Re: [tied] Re: Franco-Provençal

From: Rick McCallister
Message: 63107
Date: 2009-02-18

--- On Wed, 2/18/09, Francesco Brighenti <frabrig@...> wrote:

> From: Francesco Brighenti <frabrig@...>
> Subject: [tied] Re: Franco-Provençal
> To:
> Date: Wednesday, February 18, 2009, 3:01 PM
> --- In, "Arnaud Fournet"
> <fournet.arnaud@...> wrote:
> > [Corsican is] basically the same thing as most other
> dialects of
> > Italian. Latin evolved and mixed up with adstrates and
> substrates.
> "Dialects" of Italian -- and, as I suspect, also
> what
> you "nationalistically" refer to as mere
> "dialects" of French,
> Spanish etc. -- are historically languages by full right
> (in certain
> cases even endowed with distinctive literary productions
> that date
> from many centuries ago). I fully concur with the following
> remark
> made in the Wikipedia article entitled "Italian
> dialects":
> > The oft-heard expression "dialects of
> Italian" is both inaccurate
> > and very misleading, since the dialects did not derive
> from
> > Italian, but directly from spoken Latin, often termed
> Vulgar
> > Latin: it was Italian that derived from the dialects,
> not the
> > other way around.
> Please bear in mind that both Romance national languages
> and Romance
> regional dialects evolved from various provincial (=
> spoken,
> or "Vulgar") forms of Latin, a "State
> language" that was initially,
> and continued to be for a long time, *foreign* to most of
> the
> European populations whose idioms subsequently developed
> into the
> multifarious Romance "languages" and
> "dialects" (the distinction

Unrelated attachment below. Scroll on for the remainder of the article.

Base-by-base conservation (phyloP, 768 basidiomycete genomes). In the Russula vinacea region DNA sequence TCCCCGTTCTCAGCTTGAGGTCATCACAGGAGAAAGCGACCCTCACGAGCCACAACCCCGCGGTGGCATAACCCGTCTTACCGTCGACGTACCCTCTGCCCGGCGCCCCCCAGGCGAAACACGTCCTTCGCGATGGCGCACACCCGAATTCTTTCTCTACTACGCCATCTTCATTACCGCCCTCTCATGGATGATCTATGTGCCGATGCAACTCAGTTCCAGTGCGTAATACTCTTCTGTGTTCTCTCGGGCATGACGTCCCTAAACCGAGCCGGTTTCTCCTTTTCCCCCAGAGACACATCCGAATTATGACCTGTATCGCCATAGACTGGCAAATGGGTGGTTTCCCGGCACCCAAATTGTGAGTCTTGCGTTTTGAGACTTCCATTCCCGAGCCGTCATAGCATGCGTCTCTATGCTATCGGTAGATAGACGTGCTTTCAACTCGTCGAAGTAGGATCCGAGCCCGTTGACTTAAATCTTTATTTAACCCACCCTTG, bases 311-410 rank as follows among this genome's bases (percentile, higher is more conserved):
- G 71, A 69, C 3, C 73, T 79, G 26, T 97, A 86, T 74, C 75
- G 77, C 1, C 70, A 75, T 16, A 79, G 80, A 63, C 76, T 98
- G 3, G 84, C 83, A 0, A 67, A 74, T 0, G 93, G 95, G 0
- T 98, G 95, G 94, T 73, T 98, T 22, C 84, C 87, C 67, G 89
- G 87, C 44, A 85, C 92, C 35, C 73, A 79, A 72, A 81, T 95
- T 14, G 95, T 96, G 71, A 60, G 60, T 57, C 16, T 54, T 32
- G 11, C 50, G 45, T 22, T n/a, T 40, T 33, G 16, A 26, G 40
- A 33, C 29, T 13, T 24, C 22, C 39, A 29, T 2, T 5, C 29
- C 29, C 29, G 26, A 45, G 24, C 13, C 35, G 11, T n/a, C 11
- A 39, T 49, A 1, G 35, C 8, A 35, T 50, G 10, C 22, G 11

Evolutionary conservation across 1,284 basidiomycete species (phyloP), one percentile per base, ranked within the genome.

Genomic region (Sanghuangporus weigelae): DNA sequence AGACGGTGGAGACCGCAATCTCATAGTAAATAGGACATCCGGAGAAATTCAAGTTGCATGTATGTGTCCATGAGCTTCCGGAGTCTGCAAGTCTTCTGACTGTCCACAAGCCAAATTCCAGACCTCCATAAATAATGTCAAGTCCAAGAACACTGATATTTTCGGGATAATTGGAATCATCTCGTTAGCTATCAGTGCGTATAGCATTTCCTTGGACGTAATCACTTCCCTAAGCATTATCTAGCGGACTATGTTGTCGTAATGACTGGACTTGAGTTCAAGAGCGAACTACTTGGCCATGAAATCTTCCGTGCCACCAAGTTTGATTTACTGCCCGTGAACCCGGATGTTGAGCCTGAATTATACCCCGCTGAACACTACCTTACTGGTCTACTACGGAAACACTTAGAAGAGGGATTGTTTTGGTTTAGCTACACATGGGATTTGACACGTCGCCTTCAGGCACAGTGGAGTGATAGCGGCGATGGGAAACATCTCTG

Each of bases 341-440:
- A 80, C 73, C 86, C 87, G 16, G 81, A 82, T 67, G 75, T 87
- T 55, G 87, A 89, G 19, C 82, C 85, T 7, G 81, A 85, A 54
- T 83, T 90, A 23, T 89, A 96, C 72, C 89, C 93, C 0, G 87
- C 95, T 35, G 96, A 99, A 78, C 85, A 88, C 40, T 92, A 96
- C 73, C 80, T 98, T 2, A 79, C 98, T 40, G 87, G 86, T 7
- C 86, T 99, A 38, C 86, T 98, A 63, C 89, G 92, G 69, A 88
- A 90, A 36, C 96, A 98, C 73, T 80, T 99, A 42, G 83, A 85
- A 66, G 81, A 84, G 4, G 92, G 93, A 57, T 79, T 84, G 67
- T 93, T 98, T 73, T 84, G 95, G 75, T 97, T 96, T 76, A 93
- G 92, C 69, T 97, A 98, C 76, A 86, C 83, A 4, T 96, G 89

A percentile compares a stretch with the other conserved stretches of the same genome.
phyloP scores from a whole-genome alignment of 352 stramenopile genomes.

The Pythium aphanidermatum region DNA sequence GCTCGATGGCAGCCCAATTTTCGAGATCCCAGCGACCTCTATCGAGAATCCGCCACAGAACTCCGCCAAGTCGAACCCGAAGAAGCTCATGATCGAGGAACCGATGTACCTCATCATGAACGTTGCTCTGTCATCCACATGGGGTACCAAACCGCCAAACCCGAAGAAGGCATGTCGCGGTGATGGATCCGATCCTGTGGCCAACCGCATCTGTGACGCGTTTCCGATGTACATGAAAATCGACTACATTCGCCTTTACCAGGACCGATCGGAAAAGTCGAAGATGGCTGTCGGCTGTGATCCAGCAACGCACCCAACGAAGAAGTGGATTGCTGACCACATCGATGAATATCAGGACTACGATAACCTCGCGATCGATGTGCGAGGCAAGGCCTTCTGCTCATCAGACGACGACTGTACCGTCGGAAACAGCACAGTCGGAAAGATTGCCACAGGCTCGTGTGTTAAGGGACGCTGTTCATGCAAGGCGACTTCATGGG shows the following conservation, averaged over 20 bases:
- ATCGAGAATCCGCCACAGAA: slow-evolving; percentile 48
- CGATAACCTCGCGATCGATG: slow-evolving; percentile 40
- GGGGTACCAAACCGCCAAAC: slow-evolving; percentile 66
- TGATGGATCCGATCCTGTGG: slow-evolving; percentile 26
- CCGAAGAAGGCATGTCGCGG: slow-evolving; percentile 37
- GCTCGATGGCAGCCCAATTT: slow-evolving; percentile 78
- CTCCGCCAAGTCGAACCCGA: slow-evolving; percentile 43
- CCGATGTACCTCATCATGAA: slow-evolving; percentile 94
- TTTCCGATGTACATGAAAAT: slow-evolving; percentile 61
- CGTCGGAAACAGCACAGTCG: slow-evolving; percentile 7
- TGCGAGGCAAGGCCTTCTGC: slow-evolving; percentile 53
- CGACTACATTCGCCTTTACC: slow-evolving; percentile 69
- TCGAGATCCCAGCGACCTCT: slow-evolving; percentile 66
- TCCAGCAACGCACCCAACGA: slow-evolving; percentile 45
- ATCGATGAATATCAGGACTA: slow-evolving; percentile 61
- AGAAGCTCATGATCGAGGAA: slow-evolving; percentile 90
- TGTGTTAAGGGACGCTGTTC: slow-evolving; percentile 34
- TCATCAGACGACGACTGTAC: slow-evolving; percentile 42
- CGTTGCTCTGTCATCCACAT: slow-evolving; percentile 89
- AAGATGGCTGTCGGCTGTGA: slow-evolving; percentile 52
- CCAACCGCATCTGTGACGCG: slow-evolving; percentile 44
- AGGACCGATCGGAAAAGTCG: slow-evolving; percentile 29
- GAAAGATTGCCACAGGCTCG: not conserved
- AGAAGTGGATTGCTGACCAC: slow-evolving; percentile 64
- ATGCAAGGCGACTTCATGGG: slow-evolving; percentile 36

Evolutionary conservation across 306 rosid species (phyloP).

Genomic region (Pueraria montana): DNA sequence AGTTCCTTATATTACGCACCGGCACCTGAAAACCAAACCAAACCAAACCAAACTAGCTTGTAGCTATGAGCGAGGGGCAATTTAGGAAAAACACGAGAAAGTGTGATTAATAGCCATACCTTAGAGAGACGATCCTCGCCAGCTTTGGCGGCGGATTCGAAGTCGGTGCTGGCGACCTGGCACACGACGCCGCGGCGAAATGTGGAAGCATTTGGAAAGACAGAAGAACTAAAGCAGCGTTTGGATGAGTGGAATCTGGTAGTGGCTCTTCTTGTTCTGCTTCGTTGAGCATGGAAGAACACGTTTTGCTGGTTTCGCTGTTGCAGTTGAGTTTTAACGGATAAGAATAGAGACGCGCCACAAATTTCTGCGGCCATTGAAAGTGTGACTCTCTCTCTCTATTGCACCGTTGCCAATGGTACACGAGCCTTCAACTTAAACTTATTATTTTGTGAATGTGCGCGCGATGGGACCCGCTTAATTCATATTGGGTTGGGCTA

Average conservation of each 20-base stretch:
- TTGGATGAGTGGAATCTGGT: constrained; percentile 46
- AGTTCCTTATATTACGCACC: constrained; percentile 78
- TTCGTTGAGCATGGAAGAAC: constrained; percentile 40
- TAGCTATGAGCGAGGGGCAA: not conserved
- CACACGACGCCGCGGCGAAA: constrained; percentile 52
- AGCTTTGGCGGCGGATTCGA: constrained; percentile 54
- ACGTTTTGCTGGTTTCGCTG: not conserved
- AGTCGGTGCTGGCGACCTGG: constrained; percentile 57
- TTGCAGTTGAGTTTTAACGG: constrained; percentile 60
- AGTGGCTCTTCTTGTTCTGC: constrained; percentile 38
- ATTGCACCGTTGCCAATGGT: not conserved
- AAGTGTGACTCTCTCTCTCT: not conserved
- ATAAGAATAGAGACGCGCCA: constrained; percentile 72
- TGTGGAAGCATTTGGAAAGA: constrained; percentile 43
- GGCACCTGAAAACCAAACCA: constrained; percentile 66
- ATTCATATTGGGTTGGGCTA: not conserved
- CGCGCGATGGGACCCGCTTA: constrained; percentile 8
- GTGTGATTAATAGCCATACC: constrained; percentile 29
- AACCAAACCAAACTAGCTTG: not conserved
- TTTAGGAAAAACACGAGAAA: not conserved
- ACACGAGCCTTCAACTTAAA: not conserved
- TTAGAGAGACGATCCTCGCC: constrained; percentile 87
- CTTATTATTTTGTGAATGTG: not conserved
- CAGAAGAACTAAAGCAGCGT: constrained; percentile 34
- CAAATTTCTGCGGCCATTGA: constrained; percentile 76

> between the two is not that clear to me). This is different
> from
> other known processes of linguistic development such as,
> e.g., the
> differentiation of Germanic "languages" and
> "dialects" from Proto-
> Germanic. Latin was no "Proto-Language". It was a
> pre-packaged
> official language (of the administration, trade etc.) that
> was
> politically superimposed on the natives of the various
> parts of
> Europe whose populations became the speakers of Romance
> "languages"
> and "dialects" during the Middle Ages.
> A mosaic of Romance regional idioms, some of which became
> "national"
> languages due to political processes, is a more faithful
> representation of the situation in medieval
> Romance-speaking Europe
> than the absurd claim that "national" languages
> like French or
> Italian constitued a sort of Ur-model from which dialectal
> forms of
> Romance somehow deviated, but to which they are all
> reconducible
> (like Arnaud's Corsican would be to Italian).
> Regards,
> Francesco

You can add that most "dialects" of Italian are not readily mutually comprehensible. I can understand standard Italian and to a lesser extent Romanesco and Napolitano. I don't understand Sicilian and Northern Italian. Northern Italian, of course, is Gallo-Italian and as such, is structurally closer to Gallo-Romance --or probably more likely to Occitan-Gascon-Catalan.
I have read contradictory view re: Sicilian:
1. That it developed from a language similar to Sardo spoken until the Norman conquest and then was submerged by waves of settlers from the rest of Italy.
2. That there was no Romance language in Sicily until the Norman conquest and that Greek was the common language until it was swamped by settler from the rest of Italy.